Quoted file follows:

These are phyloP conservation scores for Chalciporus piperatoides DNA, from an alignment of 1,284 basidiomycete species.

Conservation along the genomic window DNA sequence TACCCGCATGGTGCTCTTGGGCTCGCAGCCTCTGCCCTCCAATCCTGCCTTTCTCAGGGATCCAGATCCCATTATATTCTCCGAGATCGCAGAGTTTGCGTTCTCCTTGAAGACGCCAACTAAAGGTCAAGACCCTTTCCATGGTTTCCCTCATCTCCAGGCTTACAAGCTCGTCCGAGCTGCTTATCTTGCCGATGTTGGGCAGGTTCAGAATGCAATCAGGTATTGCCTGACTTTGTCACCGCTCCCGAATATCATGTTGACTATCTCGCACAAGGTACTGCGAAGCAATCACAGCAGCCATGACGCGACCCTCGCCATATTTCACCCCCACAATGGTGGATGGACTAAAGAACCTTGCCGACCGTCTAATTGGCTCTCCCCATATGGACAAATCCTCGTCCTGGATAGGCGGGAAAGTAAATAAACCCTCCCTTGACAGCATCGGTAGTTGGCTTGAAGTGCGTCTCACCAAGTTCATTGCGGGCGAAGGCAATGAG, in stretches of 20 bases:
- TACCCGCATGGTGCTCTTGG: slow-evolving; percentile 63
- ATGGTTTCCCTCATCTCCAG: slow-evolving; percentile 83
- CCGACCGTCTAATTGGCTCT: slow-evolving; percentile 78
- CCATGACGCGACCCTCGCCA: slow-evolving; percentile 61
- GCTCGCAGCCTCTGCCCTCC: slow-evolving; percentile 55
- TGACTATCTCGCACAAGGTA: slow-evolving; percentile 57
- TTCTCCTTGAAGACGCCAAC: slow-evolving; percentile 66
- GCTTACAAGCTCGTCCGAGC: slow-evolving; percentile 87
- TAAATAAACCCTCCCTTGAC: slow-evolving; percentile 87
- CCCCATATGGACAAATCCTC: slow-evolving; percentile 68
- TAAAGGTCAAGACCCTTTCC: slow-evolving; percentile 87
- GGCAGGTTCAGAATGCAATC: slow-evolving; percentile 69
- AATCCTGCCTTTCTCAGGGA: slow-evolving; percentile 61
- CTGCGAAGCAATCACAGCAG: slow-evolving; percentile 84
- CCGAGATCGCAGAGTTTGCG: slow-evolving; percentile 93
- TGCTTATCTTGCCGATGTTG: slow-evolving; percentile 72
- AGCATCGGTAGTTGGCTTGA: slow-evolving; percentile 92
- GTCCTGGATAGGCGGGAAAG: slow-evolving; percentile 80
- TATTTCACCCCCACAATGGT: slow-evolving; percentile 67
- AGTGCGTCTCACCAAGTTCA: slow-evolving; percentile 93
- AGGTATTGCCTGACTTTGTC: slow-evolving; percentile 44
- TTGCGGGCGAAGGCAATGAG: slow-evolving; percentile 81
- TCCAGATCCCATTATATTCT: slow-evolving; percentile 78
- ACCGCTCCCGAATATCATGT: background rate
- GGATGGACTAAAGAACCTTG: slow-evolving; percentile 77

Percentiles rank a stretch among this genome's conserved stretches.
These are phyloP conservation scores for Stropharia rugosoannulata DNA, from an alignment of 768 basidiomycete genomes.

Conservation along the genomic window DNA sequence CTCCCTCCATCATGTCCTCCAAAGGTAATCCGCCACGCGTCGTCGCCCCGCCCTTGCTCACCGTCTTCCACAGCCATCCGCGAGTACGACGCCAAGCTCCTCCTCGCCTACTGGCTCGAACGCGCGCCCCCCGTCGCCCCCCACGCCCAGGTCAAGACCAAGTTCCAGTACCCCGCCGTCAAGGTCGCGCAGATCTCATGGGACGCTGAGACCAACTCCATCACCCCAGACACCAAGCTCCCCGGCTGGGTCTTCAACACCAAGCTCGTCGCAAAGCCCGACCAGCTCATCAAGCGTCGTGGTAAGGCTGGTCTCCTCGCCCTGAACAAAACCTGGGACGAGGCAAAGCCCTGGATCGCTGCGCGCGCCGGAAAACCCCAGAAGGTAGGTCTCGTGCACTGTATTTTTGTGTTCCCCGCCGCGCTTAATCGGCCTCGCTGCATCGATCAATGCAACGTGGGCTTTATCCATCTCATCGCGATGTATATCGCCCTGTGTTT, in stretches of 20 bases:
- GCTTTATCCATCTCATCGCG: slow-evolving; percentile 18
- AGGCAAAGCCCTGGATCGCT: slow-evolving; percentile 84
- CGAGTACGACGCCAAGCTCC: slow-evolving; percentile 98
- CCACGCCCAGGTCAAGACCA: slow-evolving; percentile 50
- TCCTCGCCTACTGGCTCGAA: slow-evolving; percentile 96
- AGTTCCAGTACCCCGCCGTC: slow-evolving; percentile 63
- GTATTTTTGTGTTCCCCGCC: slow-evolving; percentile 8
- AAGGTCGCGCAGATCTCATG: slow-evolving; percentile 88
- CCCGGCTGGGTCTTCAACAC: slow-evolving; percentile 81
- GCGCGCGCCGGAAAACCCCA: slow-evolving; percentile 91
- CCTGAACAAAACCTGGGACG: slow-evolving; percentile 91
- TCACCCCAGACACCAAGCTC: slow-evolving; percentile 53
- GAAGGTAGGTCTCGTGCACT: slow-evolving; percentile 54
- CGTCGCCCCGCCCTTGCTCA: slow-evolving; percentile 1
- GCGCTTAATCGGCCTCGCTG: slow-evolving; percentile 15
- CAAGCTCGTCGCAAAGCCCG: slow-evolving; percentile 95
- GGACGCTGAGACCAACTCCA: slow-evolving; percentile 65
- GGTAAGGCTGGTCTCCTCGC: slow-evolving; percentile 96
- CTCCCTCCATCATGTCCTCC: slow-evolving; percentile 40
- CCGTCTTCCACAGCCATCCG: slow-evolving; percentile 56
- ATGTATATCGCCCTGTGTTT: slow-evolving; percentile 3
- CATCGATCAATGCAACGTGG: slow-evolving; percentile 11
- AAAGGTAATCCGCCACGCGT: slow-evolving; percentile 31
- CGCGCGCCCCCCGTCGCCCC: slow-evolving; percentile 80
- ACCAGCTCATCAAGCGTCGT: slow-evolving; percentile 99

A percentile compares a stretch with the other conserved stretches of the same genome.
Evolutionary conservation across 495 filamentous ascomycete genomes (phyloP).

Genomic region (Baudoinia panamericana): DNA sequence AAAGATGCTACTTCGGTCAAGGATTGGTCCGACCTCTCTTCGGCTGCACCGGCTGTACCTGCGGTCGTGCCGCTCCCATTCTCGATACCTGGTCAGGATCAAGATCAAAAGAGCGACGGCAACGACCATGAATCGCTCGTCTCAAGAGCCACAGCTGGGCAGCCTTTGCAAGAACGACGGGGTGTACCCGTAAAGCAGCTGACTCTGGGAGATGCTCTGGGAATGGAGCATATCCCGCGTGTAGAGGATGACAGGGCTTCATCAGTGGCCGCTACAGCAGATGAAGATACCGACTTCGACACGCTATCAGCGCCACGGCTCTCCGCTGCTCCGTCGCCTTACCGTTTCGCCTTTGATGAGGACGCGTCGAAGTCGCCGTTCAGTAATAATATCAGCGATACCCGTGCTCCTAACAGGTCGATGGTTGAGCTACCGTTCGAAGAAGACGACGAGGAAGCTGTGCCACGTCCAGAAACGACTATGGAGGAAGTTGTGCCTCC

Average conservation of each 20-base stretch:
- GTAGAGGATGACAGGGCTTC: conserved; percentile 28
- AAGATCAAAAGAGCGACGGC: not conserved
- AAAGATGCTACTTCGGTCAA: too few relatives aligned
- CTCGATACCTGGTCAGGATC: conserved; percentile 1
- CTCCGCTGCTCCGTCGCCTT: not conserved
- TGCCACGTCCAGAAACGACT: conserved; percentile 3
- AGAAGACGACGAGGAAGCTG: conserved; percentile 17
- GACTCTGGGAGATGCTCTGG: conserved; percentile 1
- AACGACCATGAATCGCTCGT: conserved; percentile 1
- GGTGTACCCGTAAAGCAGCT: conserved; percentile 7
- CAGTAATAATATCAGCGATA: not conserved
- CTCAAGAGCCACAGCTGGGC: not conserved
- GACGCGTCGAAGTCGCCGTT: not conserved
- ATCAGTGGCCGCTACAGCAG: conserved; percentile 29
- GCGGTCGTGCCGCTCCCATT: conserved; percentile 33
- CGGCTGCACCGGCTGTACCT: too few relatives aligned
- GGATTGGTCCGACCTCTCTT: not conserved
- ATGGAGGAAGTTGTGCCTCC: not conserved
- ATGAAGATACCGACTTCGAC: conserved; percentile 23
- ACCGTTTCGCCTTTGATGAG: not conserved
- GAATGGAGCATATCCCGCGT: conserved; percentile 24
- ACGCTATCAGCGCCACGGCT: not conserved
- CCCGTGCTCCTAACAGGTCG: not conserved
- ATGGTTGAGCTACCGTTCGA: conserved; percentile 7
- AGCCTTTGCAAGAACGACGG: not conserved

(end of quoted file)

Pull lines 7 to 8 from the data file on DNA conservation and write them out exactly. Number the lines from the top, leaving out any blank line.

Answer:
- GCTCGCAGCCTCTGCCCTCC: slow-evolving; percentile 55
- TGACTATCTCGCACAAGGTA: slow-evolving; percentile 57